In Whatever Light Left To Us by Jessica Jacobs / Sibling Rivalry Press / ISBN: 978-1-943977-19-2 / 44 pages / 2016
Jessica Jacob’s In Whatever Light Left to Us, is a chapbook infused with the sensual world. Bring your fingers to your lips after turning the page. This is poetry you can taste, and touch: poetry as incandescence of the ordinary world, a transformation of cornfields and golf courses, of ponds and swamps, of sumac and deer. A box turtle in the road becomes a humiliating reminder of all we try to be, and how we fail.
In “When Your Surgeon Brought Snapshots to the Waiting Room,” Jacobs writes of the uncanny interior of the body as she awaits the results of her wife’s surgery.
People say eyes are the windows
and all that, but it turns out it’s actually a pithy incision
into the navel, through which doctors spelunk
the world’s smallest camera for the world’s
weirdest home movie.
You can hear, here, the tender, steady rhythm of Jacobs’ verse as she threads the line, trying to make sense of the relentless fact of the body. Here, a body both sensual (her own, her wife’s) and medical (a uterus, “crawling with fibroids invasive/but benign as a swarm of white ants.”) She knows she must attend to the medical facts, and this tension between her poet’s lyricism and her fear makes for an astonishingly lovely alloy.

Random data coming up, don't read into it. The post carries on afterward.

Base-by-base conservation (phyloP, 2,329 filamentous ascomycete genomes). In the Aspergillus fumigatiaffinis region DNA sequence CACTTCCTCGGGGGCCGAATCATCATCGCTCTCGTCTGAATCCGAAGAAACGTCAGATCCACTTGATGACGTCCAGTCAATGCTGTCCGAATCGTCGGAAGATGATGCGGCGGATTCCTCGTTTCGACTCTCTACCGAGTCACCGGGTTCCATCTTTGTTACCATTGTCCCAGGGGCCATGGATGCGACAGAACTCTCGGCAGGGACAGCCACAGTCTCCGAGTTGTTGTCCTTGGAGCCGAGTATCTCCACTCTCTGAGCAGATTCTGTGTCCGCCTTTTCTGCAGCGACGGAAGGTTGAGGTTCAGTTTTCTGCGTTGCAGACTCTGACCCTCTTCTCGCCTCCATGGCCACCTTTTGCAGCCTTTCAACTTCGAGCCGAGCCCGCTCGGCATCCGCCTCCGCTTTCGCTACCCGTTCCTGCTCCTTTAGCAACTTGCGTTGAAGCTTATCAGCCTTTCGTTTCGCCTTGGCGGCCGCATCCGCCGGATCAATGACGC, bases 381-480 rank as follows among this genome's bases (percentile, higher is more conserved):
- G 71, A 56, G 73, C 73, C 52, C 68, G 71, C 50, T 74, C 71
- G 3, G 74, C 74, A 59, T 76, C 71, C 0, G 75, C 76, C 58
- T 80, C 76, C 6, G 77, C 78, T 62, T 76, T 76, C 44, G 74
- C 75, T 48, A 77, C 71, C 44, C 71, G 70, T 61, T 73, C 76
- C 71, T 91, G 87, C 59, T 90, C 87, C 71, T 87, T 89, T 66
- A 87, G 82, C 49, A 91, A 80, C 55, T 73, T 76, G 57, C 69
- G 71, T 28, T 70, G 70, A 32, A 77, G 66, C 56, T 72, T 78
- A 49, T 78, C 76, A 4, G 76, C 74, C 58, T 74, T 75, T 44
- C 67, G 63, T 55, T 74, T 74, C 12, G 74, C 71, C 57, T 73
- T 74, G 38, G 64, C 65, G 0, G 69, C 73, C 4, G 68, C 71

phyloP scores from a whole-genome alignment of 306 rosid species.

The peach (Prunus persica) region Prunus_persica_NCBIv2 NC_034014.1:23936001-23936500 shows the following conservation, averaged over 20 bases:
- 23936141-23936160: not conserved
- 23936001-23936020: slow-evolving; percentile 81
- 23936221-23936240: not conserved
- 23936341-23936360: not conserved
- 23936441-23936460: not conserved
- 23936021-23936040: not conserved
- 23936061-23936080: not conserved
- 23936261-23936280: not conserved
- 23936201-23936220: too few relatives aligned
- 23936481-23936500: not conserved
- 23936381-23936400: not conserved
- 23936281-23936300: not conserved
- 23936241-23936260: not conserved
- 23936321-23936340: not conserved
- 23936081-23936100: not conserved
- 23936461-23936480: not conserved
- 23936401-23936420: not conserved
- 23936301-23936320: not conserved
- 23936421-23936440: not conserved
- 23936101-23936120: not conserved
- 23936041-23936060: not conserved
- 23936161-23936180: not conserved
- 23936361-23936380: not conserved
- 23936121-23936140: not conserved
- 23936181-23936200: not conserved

Here’s the opening of poem I keep coming back to, “In a Thicket of Body-Bent Grass,” every line of which shows Jacob’s masterful ability to make an image resonate with sound without ever curdling into easy sweetness.
Arkansas is aspic with last-gasp summer, making running
like tunneling: the trail’s air a gelatin
of trapped trajectories.
Yet deer float the twilight field
ears periscoping the woody browse.
Jacobs is a long-distance runner, and many of her poems are written from that place of being alone, running, the world unfolding around her while she directs her thoughts to her past self, her wife, their life together. She brings us with her, brings our bodies into her own, even as she crouches for a moment, low in the Arkansas brush, imagining herself animal as the deer who make their beds there. But her diversion in the field, alone like the bucks who “bed alone/in deadfall and ditches” is short-lived, for her wife is at home, “trying not to look for me again, out a window grown so dark it just reflects.”
“Forgive me,” she writes. “I’d grown so used to being lonely.”
Jacobs’ love for her wife, poet Nickole Brown, infuses every poem in In Whatever Light Left to Us and invites the reader to share as well. These are love poems that stand alongside the best of that overstuffed genre, love poems that remind us that perhaps they are still worth writing, and that love, even in these dark times, is something worth attending to.